University of Nebraska gets $12M to study rural drug abuse

April 25, 2019 GMT

LINCOLN, Neb. (AP) — The University of Nebraska-Lincoln has received a nearly $12 million federal grant to research challenges connected with rural drug abuse in the Midwest.

The five-year grant from the National Institutes of Health will fund a research initiative called the Rural Drug Addiction Center. Researchers plan to study 600 rural drug users in Nebraska, Iowa, Kansas and Missouri, tracking how social networks, behavioral factors and economic conditions play into rural drug addiction.

The volunteers who agree to participate will be given cellphone software that tracks users and tailors survey questions based on their location and replies. Participants will be identified by a code number, not by their names. They’ll be paid small stipends around $30 for interviews and $10 for referring other drug users.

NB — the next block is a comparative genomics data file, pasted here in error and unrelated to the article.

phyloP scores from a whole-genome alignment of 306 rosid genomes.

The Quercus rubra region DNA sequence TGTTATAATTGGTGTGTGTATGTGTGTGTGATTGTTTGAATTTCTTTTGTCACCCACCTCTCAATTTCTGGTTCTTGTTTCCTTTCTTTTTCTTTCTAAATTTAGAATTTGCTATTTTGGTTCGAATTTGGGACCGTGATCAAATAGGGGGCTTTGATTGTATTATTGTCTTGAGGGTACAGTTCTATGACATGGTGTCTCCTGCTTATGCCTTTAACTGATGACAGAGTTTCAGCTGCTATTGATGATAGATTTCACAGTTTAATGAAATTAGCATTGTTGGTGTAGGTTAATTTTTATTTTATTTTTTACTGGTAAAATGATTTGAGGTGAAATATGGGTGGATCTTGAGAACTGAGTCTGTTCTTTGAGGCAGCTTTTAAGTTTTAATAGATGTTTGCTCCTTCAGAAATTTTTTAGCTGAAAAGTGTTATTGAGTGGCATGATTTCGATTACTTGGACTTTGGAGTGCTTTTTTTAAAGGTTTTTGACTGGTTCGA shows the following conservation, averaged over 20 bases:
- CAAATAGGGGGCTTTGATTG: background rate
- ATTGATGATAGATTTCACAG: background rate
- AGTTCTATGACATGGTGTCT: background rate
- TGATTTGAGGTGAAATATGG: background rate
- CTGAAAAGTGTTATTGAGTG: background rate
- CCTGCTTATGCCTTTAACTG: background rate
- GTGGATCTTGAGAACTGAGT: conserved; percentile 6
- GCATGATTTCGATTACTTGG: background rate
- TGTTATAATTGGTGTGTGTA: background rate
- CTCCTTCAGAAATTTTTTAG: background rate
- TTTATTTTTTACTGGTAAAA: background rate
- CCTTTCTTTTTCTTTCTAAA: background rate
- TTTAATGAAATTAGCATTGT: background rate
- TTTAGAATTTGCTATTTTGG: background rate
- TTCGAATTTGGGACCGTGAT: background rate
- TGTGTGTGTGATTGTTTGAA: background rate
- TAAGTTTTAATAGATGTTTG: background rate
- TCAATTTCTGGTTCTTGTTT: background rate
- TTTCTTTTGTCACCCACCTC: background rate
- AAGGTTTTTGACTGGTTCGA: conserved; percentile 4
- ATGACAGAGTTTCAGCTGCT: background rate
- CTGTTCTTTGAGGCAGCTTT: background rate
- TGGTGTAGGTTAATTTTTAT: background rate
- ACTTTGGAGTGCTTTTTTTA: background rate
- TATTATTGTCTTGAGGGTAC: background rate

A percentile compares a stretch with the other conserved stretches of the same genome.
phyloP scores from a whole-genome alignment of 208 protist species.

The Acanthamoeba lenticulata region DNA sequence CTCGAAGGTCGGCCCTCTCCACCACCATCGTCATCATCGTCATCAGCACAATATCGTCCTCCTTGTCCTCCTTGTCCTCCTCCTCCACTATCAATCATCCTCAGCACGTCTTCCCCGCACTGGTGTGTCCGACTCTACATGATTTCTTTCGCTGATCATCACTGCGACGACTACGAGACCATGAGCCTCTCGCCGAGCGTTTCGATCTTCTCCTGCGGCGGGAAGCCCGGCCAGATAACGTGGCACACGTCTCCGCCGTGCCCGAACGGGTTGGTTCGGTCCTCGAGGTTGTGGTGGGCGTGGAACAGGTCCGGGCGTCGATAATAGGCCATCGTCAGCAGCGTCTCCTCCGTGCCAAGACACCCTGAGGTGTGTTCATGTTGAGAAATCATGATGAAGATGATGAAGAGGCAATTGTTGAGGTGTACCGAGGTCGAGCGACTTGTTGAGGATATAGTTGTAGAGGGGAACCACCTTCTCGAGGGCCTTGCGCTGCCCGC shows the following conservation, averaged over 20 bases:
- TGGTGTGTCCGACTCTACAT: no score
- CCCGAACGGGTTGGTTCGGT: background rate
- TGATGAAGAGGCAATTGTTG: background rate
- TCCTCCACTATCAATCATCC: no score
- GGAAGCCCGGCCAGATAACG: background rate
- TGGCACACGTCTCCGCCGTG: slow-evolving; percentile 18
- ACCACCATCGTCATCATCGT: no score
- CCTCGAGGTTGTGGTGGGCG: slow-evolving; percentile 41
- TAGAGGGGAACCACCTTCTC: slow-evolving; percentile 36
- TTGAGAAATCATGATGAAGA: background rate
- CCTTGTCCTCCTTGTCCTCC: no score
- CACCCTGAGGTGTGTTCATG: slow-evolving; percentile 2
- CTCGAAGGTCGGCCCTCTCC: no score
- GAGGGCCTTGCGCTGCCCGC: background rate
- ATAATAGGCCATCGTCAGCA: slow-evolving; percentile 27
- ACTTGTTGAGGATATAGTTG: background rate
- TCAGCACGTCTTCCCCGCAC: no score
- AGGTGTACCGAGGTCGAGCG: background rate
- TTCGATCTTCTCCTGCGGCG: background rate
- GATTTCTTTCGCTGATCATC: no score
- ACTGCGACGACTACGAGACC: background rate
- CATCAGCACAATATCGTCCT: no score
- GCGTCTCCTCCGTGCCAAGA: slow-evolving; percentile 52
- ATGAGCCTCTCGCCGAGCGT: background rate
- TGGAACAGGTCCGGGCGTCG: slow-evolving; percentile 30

Kirk Dombrowski, the program’s leader, said current drug addiction treatment focuses on brain chemistry, but understanding social patterns of abuse can lead to new treatments.

The effort comes as Nebraska grapples with a drastic jump in its drug overdose rate in recent years. The state’s overdose death rate grew from 2.3 per 100,000 people in 1999, to 8.1 per 100,000 in 2017, according to data from the National Center for Health Statistics.

The issue is complicated by a trend among the state’s drug users who are often addicted to a combination of substances. It’s an understudied phenomenon that’s been seen in other Midwestern states.

Early theories explaining the trend suggested that drug users in rural areas took advantage of any drugs they could find because of limited supply and availability, said Dombrowski. But research later showed that access to drugs was nearly the same across urban and rural environments.

It has led researchers to look into sociological concepts around new users taking on the habits of those established in a community, he said.

“These days, with so many people dying, the question of ‘why’ becomes much more prominent,” Dombrowski said.